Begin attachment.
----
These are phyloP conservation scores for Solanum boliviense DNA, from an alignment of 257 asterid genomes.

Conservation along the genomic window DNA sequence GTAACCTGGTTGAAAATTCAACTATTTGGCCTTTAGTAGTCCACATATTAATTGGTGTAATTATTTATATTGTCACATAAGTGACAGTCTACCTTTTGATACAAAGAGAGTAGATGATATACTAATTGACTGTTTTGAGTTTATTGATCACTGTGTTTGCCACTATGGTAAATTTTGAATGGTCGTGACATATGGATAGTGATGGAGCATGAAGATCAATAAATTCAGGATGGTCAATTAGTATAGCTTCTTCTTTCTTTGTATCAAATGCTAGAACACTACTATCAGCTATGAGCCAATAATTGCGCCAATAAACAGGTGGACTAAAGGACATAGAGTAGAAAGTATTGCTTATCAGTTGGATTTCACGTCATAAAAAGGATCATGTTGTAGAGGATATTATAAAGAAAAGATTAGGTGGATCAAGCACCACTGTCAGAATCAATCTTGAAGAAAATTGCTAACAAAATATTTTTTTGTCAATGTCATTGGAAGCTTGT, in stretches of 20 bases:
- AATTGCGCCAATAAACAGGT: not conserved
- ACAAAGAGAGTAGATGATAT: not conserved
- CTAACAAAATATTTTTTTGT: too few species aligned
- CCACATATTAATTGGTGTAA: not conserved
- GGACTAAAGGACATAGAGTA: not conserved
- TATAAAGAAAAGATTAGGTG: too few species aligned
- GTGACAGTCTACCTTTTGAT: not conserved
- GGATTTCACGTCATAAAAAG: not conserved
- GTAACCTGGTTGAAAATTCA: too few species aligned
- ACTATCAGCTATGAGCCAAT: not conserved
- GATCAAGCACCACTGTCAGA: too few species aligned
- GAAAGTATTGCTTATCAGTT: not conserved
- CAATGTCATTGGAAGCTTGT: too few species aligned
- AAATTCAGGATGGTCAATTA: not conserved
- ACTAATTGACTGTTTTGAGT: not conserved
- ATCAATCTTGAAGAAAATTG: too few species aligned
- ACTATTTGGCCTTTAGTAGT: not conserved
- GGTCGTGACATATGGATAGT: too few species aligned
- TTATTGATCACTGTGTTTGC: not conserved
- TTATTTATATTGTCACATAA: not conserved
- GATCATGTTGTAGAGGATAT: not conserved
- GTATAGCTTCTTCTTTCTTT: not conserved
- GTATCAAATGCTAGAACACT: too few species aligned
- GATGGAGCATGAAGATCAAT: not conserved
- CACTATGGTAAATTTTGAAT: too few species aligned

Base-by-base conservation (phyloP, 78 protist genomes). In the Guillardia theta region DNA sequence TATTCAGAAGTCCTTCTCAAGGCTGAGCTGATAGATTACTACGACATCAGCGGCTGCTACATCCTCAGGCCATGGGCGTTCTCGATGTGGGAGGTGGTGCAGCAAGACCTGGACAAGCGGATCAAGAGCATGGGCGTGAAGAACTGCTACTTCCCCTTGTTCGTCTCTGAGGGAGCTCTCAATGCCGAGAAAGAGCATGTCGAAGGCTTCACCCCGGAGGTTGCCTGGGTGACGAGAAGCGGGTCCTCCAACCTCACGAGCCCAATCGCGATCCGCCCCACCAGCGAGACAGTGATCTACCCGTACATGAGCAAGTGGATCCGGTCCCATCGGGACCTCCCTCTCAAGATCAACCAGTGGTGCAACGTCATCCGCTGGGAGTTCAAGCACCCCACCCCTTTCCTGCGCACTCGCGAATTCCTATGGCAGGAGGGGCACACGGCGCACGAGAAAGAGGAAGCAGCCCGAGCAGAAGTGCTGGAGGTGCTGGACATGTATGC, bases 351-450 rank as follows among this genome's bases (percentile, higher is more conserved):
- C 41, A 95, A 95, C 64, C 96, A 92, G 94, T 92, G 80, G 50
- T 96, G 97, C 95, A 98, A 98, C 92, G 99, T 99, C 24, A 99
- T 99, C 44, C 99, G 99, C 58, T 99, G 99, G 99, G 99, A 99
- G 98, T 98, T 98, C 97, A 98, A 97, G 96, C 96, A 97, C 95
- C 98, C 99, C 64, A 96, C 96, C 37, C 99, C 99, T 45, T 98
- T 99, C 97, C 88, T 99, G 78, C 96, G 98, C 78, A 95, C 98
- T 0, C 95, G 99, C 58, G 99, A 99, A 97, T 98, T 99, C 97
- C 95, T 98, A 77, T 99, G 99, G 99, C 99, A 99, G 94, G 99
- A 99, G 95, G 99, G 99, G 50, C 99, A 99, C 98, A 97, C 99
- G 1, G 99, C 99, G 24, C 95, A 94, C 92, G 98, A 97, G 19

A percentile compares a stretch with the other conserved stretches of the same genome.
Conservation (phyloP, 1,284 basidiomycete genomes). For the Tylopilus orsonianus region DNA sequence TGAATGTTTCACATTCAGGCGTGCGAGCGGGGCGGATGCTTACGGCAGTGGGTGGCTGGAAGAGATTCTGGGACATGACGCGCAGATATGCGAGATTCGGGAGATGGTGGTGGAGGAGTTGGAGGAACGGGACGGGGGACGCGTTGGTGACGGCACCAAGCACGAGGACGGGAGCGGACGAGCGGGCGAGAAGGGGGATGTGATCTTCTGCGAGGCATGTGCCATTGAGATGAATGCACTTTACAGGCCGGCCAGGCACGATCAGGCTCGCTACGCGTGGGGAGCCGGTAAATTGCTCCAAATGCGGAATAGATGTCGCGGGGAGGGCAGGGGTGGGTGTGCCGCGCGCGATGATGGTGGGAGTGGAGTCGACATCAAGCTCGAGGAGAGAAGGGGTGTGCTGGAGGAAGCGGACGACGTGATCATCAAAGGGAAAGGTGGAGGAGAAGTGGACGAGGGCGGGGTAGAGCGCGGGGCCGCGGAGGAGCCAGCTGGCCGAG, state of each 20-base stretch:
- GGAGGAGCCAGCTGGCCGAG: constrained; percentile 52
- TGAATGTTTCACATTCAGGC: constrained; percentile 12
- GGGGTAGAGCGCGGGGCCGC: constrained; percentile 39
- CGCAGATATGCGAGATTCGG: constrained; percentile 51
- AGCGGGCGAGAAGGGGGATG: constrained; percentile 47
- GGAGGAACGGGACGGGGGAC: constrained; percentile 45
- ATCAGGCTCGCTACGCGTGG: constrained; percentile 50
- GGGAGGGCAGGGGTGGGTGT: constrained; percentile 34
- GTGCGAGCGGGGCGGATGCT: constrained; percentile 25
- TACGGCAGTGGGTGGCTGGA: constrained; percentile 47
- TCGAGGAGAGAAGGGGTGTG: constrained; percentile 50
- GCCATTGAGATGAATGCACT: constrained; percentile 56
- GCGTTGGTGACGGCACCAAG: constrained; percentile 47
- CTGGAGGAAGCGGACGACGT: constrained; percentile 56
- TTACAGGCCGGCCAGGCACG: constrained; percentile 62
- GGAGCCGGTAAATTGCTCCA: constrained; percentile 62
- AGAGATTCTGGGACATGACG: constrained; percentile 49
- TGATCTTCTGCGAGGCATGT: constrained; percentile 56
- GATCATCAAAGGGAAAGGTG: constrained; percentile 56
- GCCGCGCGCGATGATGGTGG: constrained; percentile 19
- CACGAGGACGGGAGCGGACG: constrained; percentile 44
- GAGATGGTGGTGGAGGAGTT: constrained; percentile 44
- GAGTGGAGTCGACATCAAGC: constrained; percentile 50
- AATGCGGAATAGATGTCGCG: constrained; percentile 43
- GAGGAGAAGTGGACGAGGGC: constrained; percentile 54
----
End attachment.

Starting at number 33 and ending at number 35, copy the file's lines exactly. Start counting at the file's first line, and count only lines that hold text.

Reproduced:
- C 98, C 99, C 64, A 96, C 96, C 37, C 99, C 99, T 45, T 98
- T 99, C 97, C 88, T 99, G 78, C 96, G 98, C 78, A 95, C 98
- T 0, C 95, G 99, C 58, G 99, A 99, A 97, T 98, T 99, C 97